GCH1 mutations in dopa-responsive dystonia and Parkinson’s disease

  • Hiroyo Yoshino
  • Kenya Nishioka
  • Yuanzhe Li
  • Yutaka Oji
  • Genko Oyama
  • Taku Hatano
  • Yutaka Machida
  • Yasushi Shimo
  • Arisa Hayashida
  • Aya Ikeda
  • Kaoru Mogushi
  • Yasuro Shibagaki
  • Ai Hosaka
  • Hiroshi Iwanaga
  • Junko Fujitake
  • Takekazu Ohi
  • Daigo Miyazaki
  • Yoshiki Sekijima
  • Mitsuaki Oki
  • Hirofumi Kusaka
  • Ken-ichi Fujimoto
  • Yoshikazu Ugawa
  • Manabu Funayama
  • Nobutaka Hattori
Original Communication
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Abstract

Guanosine triphosphate cyclohydrolase I (GCH1) mutations are associated with increased risk for dopa-responsive dystonia (DRD) and Parkinson’s disease (PD). Herein, we investigated the frequency of GCH1 mutations and clinical symptoms in patients with clinically diagnosed PD and DRD. We used the Sanger method to screen entire exons in 268 patients with PD and 26 patients with DRD, with the examinations of brain magnetic resonance imaging scans, striatal dopamine transporter scans, and [123I] metaiodobenzylguanidine (MIBG) myocardiac scintigraphy scans. We identified 15 patients with heterozygous GCH1 mutations from seven probands and five sporadic cases. The prevalence of GCH1 mutations in probands was different between PD [1.9% (5/268)] and DRD [26.9% (7/26)] (p value < 0.0001). The onset age tends to be different between PD and DRD patients: 35.4 ± 25.3 and 16.5 ± 13.6, respectively (average ± SD; p = 0.08). Most of the patients were women (14/15). Dystonia was common symptom, and dysautonomia and cognitive decline were uncommon in our PD and DRD. All patients presented mild parkinsonism or dystonia with excellent response to levodopa. Seven of seven DRD and three of five PD presented normal heart-to-mediastinum ratio on MIBG myocardial scintigraphy. Five of six DRD and three of four PD demonstrated normal densities of dopamine transporter. Our findings elucidated the clinical characteristics of PD and DRD patients due to GCH1 mutations. PD patients with GCH1 mutations also had different symptoms from those seen in typical PD. The patients with GCH1 mutations had heterogeneous clinical symptoms.

Keywords

Genetics Dopa-responsive dystonia GCH1 Parkinson’s disease Dystonia 

Notes

Acknowledgements

This work was supported by JSPS KAKENHI Grant numbers, 16K09678 (to KN), 16K09700 (to YL), 16K09676 (to MF), 15KK0354 (to MF), 15H04842 (to NH), 23111003 (to NH), 22390181 (to YU), 25293206 (to YU), and 15H05881 (to YU). We are very grateful for these grants: AMED-CREST (Japanese Association of Medical Research and Development) (to N.H.), Practical Research Project for Rare/Intractable Diseases from AMED; 15ek0109029s0202 to NH.

Compliance with ethical standards

Conflicts of interest

The authors report no conflicts of interest relevant to the manuscript.

Ethical standards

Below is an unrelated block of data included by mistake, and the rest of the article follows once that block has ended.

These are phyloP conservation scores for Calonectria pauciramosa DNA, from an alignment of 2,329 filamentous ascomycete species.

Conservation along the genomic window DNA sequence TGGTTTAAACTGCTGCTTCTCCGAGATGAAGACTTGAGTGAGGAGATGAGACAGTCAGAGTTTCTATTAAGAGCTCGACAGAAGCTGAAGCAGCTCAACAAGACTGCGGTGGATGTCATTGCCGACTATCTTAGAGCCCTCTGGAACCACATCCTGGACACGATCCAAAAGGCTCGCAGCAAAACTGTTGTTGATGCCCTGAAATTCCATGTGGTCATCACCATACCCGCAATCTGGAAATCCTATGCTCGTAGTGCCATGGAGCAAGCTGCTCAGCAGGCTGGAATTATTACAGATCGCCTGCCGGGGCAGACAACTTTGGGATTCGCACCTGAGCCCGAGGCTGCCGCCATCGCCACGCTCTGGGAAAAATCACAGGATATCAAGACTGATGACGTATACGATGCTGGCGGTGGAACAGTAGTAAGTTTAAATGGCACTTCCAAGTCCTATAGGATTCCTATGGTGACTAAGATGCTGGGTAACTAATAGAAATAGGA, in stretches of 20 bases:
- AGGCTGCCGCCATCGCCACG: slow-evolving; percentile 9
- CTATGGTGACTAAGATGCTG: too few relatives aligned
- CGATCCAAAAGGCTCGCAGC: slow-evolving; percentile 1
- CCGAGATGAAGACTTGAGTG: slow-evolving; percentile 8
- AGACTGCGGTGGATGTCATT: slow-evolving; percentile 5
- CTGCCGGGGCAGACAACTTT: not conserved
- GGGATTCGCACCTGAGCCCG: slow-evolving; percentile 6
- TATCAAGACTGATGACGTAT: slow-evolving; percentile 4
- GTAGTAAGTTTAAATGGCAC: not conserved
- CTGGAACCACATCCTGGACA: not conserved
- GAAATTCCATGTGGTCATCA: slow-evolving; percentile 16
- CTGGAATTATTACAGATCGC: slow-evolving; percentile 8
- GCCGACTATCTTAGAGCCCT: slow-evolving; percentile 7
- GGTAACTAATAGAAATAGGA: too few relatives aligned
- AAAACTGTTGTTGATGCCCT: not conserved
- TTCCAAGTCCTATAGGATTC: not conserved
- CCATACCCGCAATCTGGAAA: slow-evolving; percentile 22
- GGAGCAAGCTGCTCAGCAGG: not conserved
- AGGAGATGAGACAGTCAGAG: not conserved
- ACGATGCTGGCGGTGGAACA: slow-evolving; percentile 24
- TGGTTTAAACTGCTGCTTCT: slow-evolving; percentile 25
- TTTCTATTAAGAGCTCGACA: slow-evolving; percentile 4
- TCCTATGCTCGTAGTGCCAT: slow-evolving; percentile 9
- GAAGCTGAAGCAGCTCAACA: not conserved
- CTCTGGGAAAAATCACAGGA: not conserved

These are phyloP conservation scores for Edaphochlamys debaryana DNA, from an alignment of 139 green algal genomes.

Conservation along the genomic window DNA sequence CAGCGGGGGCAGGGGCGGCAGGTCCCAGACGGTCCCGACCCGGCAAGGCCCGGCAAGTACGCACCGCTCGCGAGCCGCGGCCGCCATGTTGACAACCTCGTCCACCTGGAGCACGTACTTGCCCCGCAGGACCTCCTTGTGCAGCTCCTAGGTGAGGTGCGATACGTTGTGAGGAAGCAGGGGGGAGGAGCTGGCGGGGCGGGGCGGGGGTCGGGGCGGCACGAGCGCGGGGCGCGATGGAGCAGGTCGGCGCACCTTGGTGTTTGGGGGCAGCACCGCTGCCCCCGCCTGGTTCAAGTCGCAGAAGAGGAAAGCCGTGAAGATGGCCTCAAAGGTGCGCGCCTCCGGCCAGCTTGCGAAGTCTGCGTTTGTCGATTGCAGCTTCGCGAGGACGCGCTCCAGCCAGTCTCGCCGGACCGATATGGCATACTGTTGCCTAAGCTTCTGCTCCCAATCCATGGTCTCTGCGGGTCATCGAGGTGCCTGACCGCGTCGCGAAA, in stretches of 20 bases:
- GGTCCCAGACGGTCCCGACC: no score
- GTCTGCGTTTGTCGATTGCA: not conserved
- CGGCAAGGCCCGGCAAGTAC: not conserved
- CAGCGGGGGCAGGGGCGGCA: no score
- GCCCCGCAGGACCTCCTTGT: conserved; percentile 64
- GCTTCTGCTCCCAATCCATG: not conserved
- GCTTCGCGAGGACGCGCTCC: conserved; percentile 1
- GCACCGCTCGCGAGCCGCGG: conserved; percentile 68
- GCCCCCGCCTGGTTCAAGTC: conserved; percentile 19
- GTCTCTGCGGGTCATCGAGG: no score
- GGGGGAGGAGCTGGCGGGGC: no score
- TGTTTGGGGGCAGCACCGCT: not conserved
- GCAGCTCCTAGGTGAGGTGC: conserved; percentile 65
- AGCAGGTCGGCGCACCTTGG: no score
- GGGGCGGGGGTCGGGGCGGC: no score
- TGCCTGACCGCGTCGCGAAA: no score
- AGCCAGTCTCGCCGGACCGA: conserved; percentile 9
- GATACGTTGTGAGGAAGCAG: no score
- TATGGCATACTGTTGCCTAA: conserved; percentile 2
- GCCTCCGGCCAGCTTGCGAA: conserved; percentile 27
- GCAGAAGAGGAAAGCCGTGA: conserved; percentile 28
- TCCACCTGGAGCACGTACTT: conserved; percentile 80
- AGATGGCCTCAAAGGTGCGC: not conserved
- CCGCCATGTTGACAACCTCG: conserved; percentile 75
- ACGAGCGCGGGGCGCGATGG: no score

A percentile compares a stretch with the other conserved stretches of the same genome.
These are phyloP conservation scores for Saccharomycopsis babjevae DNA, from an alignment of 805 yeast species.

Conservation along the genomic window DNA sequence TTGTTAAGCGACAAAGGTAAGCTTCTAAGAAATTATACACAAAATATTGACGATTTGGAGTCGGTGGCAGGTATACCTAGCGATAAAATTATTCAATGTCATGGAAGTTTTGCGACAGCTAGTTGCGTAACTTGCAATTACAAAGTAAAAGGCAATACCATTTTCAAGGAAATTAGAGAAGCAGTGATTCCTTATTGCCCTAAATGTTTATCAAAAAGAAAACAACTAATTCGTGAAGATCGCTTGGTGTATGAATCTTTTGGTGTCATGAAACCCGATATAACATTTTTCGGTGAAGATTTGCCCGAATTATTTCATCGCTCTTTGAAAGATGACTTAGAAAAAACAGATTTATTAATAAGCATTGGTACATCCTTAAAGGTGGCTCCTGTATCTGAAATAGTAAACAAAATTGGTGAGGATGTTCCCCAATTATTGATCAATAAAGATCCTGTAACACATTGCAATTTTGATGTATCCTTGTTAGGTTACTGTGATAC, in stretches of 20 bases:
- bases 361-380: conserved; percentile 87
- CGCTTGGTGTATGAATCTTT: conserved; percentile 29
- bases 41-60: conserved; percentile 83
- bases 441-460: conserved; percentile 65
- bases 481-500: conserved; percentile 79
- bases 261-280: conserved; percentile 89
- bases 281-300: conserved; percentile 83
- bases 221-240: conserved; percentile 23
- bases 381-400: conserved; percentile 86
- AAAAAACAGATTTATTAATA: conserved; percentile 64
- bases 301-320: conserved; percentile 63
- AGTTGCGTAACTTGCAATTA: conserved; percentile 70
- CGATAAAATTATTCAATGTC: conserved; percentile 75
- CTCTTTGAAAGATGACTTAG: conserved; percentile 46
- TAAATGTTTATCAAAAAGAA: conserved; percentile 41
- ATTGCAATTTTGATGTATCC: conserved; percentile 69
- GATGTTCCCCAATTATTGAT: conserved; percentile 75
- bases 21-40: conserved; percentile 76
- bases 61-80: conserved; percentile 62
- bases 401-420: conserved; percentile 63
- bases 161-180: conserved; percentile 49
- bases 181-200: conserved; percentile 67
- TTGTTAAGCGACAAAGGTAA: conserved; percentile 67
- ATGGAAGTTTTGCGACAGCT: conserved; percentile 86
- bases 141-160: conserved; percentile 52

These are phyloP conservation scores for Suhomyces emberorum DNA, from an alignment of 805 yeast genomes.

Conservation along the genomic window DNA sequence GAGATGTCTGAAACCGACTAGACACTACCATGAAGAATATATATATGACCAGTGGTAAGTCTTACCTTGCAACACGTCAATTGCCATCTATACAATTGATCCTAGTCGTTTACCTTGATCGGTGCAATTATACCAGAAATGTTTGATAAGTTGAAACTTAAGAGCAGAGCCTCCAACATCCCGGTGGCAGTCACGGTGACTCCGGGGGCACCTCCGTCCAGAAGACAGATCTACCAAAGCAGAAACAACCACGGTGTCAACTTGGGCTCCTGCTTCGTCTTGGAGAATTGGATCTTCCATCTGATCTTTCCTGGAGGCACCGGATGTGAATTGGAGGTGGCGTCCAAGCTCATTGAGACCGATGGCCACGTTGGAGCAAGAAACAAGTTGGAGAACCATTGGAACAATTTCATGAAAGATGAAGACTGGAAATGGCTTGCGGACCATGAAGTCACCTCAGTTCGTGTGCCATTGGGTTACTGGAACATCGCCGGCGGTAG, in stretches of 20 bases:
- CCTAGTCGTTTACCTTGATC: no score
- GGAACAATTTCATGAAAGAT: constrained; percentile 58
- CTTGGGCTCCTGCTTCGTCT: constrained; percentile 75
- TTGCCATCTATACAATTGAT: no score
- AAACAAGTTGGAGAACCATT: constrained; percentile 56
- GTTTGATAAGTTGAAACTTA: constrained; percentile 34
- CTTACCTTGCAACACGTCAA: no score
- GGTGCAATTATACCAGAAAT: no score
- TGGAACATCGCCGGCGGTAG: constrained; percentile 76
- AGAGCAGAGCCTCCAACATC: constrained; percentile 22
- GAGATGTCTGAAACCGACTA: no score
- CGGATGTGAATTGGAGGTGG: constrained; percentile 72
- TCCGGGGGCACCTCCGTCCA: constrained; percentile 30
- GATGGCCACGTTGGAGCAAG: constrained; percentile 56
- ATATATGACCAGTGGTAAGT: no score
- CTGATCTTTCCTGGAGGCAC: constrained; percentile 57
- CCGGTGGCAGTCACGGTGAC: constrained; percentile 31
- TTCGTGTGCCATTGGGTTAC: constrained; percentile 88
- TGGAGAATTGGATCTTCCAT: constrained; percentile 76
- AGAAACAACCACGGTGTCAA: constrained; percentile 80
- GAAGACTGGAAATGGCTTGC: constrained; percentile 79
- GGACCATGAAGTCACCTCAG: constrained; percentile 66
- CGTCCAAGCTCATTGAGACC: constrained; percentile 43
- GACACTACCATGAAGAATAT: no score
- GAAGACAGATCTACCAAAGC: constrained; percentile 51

This study was performed in compliance with the Helsinki Declaration and its later amendments.

Supplementary material

415_2018_8930_MOESM1_ESM.docx (20 kb)
Supplementary material 1 (DOCX 20 KB)

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Copyright information

© Springer-Verlag GmbH Germany, part of Springer Nature 2018

Authors and Affiliations

  • Hiroyo Yoshino
    • 1
  • Kenya Nishioka
    • 2
  • Yuanzhe Li
    • 2
  • Yutaka Oji
    • 2
  • Genko Oyama
    • 2
  • Taku Hatano
    • 2
  • Yutaka Machida
    • 3
  • Yasushi Shimo
    • 2
  • Arisa Hayashida
    • 2
  • Aya Ikeda
    • 2
  • Kaoru Mogushi
    • 4
  • Yasuro Shibagaki
    • 5
  • Ai Hosaka
    • 5
    • 6
  • Hiroshi Iwanaga
    • 7
  • Junko Fujitake
    • 8
  • Takekazu Ohi
    • 9
  • Daigo Miyazaki
    • 10
  • Yoshiki Sekijima
    • 10
  • Mitsuaki Oki
    • 11
  • Hirofumi Kusaka
    • 11
  • Ken-ichi Fujimoto
    • 12
  • Yoshikazu Ugawa
    • 13
  • Manabu Funayama
    • 1
    • 2
    • 14
  • Nobutaka Hattori
    • 1
    • 2
    • 14
  1. 1.Research Institute for Diseases of Old Age, Graduate School of MedicineJuntendo UniversityTokyoJapan
  2. 2.Department of NeurologyJuntendo University School of MedicineTokyoJapan
  3. 3.Department of NeurologyTokyo Rinkai HospitalTokyoJapan
  4. 4.Intractable Disease Research Center, Graduate School of MedicineJuntendo UniversityTokyoJapan
  5. 5.Department of NeurologyHitachinaka General HospitalHitachinakaJapan
  6. 6.Department of Neurology, Hitachinaka Medical Education and Research CenterUniversity of Tsukuba HospitalHitachinakaJapan
  7. 7.Department of NeurologyNagasaki Medical CenterNagasakiJapan
  8. 8.Department of NeurologyKyoto City HospitalKyotoJapan
  9. 9.Department of NeurologyUji HospitalUjiJapan
  10. 10.Department of Medicine (Neurology and Rheumatology)Shinshu University School of MedicineNaganoJapan
  11. 11.Department of NeurologyKansai Medical UniversityHirakataJapan
  12. 12.Jichi-idai Station Brain ClinicTochigiJapan
  13. 13.Department of Neuro regeneration, School of MedicineFukushima Medical UniversityFukushimaJapan
  14. 14.Laboratory of Genomic Medicine, Center for genomic and Regenerative Medicine, Graduate School of MedicineJuntendo UniversityTokyoJapan

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